Sunday, 30 October 2016

Flower arrangements for Christmas by Rens Korting, together with a pot-luck lunch, 25/10/16

Recently we've been holding our winter meetings at Françoise McCredie's charming residence in Cotignac. She is so welcoming. This was the first indoor meeting after the summer and normally we  start the season with a pot-luck lunch.  We were very lucky that this time we had Rens Korting devoting one day of her holidays to give several demonstrations of how to make an attractive flower arrangement for Christmas.

Françoise and Jean next to the greenery used in the arrangements

Unfortunately it was raining most of the day.  Our plans to hold the demonstration outside had to be changed at short notice. The kitchen was used and because of its large central work station it turned out to be ideal.

Some of the utensils used: a rope for a garland, a wreath, secateurs to cut the branches. etc.


Françoise had laid the table for the members.  Normally we take our own tableware, cutlery and glasses but this time they were all provided for.

We'd asked Tineke to make photos so that all our members could use the photos as examples.

The finished circular arrangement and the wreath

The first example was a circular arrangement, the same method can be used for a rectangular shape:

If you use 'Oasis' for the arrangement, you need a basin filled with water, you drop the 'Oasis' into the water and let it soak up the water till it is saturated.

The saucer with the prongs to hold the 'Oasis' 

The prongs are glued to the saucer with pieces of double sided tape

Melting the tape a little for a stronger adhesion

You place the 'Oasis' on the prongs. Cut off the edges to make the shape a bit more rounded. The first branches are pushed into each side of the 'Oasis'.

You finish of the basic structure with putting another branch on the top of the 'Oasis'. If you use a particular branch on one side, it looks nicer to do the same on all the sides.

Examples of greenery you can use i.e. branches of Ivy, multi-couloured ivy leaves with stalk, branches of different types of conifers, Pistachia lentiscus, Phillyrea angustifolia, in fact any evergreen shrub or tree growing in your garden or area. Cut a piece of the branch, and shape the end into a point.

The smallest size of wire should be used when attaching leaves to the arrangement

To use a leaf in the decoration you use the end of the wire as a needle, your thread it through either side of the central vein, you twist it round the stalk and the other bit of wire, you cut off the wire to the length required, then push it into the 'Oasis'.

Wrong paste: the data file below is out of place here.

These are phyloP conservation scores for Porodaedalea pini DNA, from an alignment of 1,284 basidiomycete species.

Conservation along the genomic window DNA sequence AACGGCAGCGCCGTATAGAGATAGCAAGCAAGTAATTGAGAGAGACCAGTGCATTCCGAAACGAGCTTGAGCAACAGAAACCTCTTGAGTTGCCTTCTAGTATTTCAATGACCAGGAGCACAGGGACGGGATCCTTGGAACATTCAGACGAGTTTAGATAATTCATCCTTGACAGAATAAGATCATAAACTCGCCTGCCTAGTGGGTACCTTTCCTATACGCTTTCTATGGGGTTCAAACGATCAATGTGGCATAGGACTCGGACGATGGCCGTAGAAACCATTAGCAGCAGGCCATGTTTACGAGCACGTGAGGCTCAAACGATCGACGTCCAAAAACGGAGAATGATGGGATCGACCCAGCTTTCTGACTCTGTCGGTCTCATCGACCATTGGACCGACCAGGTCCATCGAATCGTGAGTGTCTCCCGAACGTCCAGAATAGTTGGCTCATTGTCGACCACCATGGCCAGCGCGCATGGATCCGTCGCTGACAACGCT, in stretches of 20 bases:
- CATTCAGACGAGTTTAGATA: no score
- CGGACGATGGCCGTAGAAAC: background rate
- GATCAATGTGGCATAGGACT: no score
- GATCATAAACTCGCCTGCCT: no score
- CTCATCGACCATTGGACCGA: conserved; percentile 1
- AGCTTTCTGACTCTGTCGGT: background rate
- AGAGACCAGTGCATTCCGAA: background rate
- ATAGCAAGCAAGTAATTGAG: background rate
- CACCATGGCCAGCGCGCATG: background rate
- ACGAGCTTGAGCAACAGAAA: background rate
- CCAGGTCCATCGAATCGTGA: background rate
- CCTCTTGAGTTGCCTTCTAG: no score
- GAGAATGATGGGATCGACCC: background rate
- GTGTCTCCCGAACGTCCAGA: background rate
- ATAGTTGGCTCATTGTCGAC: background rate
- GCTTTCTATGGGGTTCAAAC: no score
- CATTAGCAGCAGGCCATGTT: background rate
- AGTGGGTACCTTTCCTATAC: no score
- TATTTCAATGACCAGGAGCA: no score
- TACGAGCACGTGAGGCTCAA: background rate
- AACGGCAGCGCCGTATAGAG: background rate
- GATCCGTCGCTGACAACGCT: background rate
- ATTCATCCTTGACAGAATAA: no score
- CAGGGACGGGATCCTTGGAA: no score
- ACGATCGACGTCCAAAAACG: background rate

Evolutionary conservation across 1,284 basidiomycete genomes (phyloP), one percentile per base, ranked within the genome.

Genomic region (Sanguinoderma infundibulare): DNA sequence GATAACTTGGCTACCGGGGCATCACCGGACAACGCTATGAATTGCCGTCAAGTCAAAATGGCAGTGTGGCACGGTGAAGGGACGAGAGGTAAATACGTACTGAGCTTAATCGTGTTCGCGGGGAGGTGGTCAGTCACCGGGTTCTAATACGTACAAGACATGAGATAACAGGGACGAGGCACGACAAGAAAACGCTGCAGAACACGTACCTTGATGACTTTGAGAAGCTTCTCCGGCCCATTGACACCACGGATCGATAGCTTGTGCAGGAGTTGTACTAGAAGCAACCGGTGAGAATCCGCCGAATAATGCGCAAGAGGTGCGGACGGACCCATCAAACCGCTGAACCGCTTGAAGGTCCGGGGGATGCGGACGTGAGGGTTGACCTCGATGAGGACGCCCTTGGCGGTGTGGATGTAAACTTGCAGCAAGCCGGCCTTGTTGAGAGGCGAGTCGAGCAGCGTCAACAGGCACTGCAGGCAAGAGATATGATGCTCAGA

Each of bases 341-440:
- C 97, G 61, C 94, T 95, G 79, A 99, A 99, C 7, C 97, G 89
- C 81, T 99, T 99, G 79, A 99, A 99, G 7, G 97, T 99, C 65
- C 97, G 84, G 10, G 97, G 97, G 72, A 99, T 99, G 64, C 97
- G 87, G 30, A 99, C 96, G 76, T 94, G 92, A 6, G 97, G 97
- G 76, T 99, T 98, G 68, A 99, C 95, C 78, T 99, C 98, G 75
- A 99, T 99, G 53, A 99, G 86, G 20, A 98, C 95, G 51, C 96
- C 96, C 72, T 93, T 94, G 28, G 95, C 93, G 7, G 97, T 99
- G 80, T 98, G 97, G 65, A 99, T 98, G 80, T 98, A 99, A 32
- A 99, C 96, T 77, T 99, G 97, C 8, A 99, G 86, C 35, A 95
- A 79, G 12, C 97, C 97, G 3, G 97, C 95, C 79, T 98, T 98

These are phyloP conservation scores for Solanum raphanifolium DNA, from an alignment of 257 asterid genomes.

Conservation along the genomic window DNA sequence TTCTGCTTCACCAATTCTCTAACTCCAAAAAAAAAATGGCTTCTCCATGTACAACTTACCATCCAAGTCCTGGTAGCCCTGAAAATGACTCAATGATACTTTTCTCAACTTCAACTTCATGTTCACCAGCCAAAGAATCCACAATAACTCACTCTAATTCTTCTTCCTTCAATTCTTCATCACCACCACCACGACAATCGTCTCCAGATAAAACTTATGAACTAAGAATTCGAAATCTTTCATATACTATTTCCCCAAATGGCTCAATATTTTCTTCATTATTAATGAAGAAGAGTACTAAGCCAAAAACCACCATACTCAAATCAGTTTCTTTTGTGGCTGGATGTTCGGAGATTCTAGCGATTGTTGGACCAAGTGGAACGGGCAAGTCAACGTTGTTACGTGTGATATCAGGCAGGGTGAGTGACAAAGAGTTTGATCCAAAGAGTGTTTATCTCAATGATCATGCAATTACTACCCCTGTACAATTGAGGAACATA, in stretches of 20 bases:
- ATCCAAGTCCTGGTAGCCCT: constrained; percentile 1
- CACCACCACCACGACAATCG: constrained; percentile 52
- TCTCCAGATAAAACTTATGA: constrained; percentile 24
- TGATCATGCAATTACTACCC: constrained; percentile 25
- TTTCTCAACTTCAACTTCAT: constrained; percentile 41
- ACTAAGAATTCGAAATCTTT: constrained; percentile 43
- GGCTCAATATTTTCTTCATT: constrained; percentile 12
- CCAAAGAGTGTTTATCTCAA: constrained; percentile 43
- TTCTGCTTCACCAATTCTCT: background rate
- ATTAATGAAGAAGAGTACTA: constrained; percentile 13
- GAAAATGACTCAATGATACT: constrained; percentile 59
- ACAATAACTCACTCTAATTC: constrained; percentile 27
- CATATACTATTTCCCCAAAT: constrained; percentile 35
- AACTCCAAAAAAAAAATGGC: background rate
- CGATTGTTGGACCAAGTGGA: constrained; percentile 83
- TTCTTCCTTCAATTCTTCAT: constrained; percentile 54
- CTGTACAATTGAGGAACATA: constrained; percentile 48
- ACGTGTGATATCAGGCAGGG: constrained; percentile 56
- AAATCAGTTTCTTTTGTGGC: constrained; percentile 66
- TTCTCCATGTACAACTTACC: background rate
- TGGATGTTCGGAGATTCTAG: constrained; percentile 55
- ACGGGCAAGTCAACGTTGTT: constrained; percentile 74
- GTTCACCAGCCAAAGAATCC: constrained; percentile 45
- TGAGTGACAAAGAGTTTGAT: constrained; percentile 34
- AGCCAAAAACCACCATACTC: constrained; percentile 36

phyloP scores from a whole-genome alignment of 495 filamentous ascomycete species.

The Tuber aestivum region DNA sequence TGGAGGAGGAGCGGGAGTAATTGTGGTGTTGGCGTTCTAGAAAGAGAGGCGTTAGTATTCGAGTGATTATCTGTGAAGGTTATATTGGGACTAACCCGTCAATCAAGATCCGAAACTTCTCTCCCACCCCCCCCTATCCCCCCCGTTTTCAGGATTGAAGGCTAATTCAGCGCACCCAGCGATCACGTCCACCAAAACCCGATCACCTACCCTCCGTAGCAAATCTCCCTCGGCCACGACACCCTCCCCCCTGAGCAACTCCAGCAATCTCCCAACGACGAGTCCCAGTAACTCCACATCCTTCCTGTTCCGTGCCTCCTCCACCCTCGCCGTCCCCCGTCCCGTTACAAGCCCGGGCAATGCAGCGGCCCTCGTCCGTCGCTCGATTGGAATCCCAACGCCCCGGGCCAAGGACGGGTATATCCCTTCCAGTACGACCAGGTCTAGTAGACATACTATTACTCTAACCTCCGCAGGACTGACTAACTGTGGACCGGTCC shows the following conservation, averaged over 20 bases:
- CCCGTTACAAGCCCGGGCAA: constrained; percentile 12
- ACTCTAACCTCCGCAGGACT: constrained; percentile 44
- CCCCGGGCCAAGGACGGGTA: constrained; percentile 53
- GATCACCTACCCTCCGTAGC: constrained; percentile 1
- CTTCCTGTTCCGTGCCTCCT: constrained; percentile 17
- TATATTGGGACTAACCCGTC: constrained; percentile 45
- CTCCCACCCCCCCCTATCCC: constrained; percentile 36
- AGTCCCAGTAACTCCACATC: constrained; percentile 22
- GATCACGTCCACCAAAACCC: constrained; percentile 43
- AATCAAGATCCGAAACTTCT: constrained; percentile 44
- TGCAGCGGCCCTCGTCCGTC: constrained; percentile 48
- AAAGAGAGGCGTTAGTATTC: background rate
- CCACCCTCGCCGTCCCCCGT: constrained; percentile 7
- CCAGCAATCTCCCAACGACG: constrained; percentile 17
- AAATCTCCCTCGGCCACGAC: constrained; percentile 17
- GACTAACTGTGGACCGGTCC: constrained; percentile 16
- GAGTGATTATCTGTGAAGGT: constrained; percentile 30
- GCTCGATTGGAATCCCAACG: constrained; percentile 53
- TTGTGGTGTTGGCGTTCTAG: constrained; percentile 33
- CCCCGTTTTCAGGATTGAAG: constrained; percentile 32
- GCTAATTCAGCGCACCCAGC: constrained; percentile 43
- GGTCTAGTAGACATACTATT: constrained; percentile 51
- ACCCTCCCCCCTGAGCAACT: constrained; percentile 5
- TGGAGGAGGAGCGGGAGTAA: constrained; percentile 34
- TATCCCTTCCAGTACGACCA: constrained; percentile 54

Small fruit can be used by pushing it onto a wooden BBQ stick normally used for kebabs

Work in progress

To make a bow, it is easier to used wired ribbon, you fold it into the shape of a bow

You wrap a length of wire around the centre of the bow, then twist the 2 ends of wire together to be able to push it into the 'Oasis'

The second example was a wreath for a door.  There was not enough time to finish the wreath, Rens showed us the principles of how to go about it.

Wreaths are available nearer to Christmas at 'Gamme Vert'

To hide the straw of the wreath you cover it with green plastic. It comes in a roll.  If you cannot find it you can use dustbin bags cut into strips. When you come to the end, fasten it with a bit of insulating tape. You need about 3.5 metres of plastic wrap.

Next, make a hook to hang the wreath.  You use pliable wire on a spool to create the hook.  When you have finished making the hook, fasten a bit of string to the hook to find the hook later, after you have covered the wreath with greenery.

Make a small bouquet with different bits of greenery, then bind it together with the pliable wire.

Fasten the bouquet with pliable wire to the wreath

One bouquet on the outside, the next one on the inside, both at a bit of an angle fastened with the wire

An apple on a BBQ stick, just push it into the wreath

Another example of how to fasten the bouquets to the wreath

The finished wreath

How to make a garland:

You need a piece of rope, quite thick or otherwise like in this case you wire two bits of rope together. Make a large loop at the end to hang it on a hook or door handle.  A hanging garland is easier to work with.

Cover the rope with plastic, the same way as for the wreath

Make small bouquets the same way as was done for the wreath. Attach the bouquets to the rope with pliable wire on a spool just as was done for the wreath.

Finished garland

You may want to attach a double bow to the arrangement

Behind the normal bow, you form another loop

and another loop

you pinch the loops together, wrap the wire around the middle

Finished bow

Rens with our thank you present

At our next Garden Group Meeting on 29 November, I'll bring along some prongs to use for the round or rectangular arrangement, let me know if anyone is interested.

Photos:  Tineke Stoffels, a big thank you for the detailed photos.

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